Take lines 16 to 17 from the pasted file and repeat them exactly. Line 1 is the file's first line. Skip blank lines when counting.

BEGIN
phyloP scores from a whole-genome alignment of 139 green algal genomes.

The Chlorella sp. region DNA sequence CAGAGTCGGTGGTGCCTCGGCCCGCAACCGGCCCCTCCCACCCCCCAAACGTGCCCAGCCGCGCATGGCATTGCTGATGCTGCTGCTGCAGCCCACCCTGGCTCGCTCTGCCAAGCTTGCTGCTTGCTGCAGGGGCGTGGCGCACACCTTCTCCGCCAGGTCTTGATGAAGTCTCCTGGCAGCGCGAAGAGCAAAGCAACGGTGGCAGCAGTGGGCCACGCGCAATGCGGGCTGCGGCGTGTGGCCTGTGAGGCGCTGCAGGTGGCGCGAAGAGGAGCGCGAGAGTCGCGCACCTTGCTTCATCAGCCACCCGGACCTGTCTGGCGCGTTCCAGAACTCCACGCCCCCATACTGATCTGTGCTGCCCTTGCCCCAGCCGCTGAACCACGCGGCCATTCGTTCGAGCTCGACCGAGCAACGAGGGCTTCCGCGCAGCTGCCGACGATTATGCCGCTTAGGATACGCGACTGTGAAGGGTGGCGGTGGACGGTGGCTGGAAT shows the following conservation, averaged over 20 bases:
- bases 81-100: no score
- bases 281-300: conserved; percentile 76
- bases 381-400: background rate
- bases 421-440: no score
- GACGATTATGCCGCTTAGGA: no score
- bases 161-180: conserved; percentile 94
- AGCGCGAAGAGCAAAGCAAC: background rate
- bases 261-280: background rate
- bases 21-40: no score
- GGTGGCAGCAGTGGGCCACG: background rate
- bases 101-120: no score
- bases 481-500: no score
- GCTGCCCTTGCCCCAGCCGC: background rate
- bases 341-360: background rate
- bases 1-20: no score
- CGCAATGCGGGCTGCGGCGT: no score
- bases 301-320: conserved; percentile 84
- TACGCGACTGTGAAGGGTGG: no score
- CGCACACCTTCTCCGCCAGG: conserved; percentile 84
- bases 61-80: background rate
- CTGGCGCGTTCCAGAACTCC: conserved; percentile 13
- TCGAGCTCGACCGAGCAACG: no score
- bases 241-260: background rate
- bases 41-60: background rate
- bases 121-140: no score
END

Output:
- bases 341-360: background rate
- bases 1-20: no score